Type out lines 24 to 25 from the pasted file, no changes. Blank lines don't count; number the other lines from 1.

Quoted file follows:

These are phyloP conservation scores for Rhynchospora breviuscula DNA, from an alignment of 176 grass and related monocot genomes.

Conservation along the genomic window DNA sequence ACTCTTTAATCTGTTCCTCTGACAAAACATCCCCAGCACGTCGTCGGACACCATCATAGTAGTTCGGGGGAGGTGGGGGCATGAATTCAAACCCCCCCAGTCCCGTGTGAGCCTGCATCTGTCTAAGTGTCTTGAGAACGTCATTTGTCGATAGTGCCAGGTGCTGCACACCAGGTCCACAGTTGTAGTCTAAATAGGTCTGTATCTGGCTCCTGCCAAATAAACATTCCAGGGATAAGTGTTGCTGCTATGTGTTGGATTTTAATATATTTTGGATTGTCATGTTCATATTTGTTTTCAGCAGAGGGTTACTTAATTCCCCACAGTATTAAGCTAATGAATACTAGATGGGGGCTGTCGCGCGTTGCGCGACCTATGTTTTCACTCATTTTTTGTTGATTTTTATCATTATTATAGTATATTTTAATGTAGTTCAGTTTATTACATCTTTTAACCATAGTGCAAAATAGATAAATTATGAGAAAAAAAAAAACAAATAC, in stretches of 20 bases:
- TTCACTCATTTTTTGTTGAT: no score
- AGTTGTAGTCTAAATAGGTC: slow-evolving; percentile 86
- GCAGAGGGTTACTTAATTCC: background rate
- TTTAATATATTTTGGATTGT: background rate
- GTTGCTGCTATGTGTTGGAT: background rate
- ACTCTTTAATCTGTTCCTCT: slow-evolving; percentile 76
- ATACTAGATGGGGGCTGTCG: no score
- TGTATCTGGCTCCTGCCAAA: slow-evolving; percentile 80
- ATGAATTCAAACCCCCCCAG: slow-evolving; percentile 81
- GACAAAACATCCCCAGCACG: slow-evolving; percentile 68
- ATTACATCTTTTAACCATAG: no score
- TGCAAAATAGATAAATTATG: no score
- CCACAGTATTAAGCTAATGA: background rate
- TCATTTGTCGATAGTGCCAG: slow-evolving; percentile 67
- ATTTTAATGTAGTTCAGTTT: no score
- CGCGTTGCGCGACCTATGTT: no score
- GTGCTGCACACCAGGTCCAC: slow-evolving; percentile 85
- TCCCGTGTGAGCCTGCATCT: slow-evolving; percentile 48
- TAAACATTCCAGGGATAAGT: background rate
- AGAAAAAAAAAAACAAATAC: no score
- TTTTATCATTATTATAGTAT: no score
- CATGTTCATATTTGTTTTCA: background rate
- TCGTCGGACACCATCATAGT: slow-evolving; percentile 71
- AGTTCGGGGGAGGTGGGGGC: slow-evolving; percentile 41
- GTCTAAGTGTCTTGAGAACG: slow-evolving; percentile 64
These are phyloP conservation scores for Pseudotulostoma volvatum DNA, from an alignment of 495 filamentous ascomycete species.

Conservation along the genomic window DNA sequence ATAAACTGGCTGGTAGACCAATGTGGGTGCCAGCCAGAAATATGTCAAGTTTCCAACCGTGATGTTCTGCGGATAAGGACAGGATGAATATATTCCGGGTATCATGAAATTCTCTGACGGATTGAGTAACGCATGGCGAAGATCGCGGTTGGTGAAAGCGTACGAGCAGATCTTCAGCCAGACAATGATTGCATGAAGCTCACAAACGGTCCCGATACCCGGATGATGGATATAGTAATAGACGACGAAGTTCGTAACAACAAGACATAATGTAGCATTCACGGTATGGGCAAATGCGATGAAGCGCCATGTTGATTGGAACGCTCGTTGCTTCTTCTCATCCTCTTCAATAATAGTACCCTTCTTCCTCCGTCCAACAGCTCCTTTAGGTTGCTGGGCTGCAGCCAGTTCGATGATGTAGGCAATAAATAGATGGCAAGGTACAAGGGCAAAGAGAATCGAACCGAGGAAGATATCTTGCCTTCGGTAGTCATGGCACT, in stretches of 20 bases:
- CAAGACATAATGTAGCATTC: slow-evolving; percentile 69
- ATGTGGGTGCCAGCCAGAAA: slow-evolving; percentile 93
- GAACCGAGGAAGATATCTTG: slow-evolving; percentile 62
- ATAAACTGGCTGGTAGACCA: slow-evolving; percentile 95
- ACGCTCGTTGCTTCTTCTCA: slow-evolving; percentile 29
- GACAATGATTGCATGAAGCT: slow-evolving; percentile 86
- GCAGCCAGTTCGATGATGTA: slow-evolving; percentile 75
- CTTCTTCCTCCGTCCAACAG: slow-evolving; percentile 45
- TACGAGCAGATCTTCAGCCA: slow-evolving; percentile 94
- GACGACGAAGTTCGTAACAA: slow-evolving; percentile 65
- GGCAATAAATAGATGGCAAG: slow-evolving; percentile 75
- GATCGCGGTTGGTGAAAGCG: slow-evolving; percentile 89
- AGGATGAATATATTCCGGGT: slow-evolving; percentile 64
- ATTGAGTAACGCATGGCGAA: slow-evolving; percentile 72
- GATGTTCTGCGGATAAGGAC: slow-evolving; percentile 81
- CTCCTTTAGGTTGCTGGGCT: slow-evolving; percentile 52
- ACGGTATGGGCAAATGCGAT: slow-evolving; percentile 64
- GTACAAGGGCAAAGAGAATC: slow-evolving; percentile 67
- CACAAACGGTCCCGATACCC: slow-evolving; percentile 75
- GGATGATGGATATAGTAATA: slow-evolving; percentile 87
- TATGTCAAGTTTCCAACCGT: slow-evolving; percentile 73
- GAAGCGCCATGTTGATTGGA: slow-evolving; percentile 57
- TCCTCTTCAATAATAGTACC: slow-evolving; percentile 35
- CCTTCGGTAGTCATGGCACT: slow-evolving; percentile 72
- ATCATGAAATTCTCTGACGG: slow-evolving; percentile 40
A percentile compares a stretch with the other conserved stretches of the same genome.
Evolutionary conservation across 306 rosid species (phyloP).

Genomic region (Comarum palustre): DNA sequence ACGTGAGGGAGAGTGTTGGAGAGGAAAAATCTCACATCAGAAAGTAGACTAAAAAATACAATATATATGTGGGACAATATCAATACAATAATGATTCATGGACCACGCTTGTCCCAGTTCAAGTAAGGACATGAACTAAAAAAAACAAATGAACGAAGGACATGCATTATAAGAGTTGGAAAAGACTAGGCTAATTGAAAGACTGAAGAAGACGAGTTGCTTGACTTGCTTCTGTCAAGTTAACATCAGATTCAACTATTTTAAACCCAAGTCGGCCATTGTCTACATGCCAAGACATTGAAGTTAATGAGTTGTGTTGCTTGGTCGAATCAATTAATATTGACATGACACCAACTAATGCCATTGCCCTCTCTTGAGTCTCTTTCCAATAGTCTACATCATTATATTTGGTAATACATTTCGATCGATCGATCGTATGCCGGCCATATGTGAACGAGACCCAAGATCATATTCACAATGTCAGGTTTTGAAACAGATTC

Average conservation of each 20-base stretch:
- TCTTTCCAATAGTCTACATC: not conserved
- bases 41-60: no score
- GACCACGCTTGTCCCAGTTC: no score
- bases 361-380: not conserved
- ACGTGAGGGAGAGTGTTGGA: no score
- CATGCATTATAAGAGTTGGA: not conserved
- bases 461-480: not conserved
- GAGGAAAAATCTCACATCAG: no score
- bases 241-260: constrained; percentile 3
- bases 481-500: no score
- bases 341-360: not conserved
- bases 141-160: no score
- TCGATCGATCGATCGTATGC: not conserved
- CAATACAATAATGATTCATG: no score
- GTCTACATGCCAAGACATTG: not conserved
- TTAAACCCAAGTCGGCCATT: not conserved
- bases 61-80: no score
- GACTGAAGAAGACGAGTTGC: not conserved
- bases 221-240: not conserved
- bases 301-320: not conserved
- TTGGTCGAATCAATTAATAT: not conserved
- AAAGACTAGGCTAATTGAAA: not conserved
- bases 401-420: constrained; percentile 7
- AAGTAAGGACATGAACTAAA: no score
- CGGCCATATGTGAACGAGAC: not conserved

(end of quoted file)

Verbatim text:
- CATGTTCATATTTGTTTTCA: background rate
- TCGTCGGACACCATCATAGT: slow-evolving; percentile 71